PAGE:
Previously, we identified the ε and ζ forms of Xenopus 14-3-3 as Cdc25 binding proteins in Xenopus egg extracts. To assess whether Xwee1 is associated with 14-3-3 proteins in this system, we incubated the His6-GST-Xwee1 (immobilized on nickel beads) in Xenopus egg extracts for 1 h. Next, we recovered the beads, eluted the bound proteins with imidazole, and performed immunoblotting with either anti-14-3-3ε or anti-14-3-3ζ antibodies (neither of which cross-reacts with insect cell 14-3-3). By this analysis, we found that both Xenopus 14-3-3ε and 14-3-3ζ are associated with His6-GST-Xwee1 in egg extracts (our unpublished results).

The activity of Xwee1 is highly regulated during the cell cycle. In particular, it exists in an active, hypophosphorylated form during interphase but becomes hyperphosphorylated and loses activity at M-phase (Mueller et al., 1995a blue right-pointing triangle; Figure Figure1B,1B, lanes 1 and 2). To ask whether the interaction between Xwee1 and 14-3-3 is similarly cell cycle-dependent, we added 35S-labeled Xwee1 to either interphase or M-phase egg extracts and subsequently performed immunoprecipitation with anti-14-3-3ε antibodies. Significantly, the binding of Xwee1 to 14-3-3 could be detected readily during interphase, but was strongly reduced at M-phase (Figure (Figure1B,1B, top, lanes 3–6). Furthermore, we showed by immunoprecipitation with anti-14-3-3ε antibodies that the binding of endogenous Xwee1 to 14-3-3 in egg extracts is regulated in the same manner (Figure (Figure11C).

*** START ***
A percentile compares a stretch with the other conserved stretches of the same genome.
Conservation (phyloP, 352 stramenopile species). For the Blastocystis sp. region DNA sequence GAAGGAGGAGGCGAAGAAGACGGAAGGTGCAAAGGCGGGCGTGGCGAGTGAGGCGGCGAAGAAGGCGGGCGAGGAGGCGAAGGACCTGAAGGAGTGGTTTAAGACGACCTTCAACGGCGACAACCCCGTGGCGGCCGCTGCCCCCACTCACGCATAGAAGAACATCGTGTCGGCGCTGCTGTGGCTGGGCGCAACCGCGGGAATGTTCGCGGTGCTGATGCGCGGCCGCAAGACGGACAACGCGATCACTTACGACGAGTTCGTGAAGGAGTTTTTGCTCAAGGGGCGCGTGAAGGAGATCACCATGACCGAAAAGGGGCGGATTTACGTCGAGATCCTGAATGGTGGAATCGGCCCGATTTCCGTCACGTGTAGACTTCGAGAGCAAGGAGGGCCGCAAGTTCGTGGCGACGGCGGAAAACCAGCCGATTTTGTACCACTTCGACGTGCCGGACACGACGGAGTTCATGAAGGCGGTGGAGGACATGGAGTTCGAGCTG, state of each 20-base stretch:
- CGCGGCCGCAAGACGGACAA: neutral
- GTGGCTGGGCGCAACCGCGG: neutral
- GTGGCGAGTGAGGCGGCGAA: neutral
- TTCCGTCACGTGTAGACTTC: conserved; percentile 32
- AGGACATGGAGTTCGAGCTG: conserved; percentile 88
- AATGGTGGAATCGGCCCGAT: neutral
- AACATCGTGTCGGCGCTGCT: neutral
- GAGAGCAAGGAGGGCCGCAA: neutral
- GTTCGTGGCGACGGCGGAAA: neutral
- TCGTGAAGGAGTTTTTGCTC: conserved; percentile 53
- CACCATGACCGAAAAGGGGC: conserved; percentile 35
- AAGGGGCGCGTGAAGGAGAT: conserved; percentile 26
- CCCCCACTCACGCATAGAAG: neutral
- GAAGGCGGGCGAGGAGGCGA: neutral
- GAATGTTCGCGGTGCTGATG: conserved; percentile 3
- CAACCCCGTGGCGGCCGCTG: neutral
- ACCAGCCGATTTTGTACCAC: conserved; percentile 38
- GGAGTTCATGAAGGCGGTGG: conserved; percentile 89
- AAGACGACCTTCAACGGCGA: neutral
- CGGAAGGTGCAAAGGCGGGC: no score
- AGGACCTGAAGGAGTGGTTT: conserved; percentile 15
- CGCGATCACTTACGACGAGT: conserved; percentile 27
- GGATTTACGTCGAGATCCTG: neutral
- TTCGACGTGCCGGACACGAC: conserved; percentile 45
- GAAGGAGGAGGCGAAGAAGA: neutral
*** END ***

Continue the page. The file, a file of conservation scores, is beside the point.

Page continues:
In Xwee1, there are three serines (Ser-62, Ser-275, and Ser-549) that reside in regions that contain the RXXS sequence from the consensus motif for binding to 14-3-3 proteins, though none is a perfect match to this motif (Muslin et al., 1996 blue right-pointing triangle; Yaffe et al., 1997 blue right-pointing triangle; Thorson et al., 1998 blue right-pointing triangle). We mutated each of these serines to alanine individually and then assessed the binding of the respective 35S-labeled mutant Wee1 proteins to 14-3-3. As shown in Figure Figure1B1B (bottom), the Xwee1-S549A mutant was deficient for binding to 14-3-3, whereas the other two mutants did not show a significant loss of 14-3-3 binding (our unpublished results). Consistent with this observation, the mutant His6-GST-Xwee1-S549A protein purified from Sf9 insect cells was devoid of insect 14-3-3 proteins (Figure (Figure1A,1A, lane 2). This 14-3-3 binding site is well conserved in COOH-terminal end of human and mouse Wee1 (Figure (Figure1D),1D), but not Wee1 from Schizosaccharomyces pombe.

Chk1 Can Phosphorylate Xwee1 and Mediate the Binding of 14-3-3 Proteins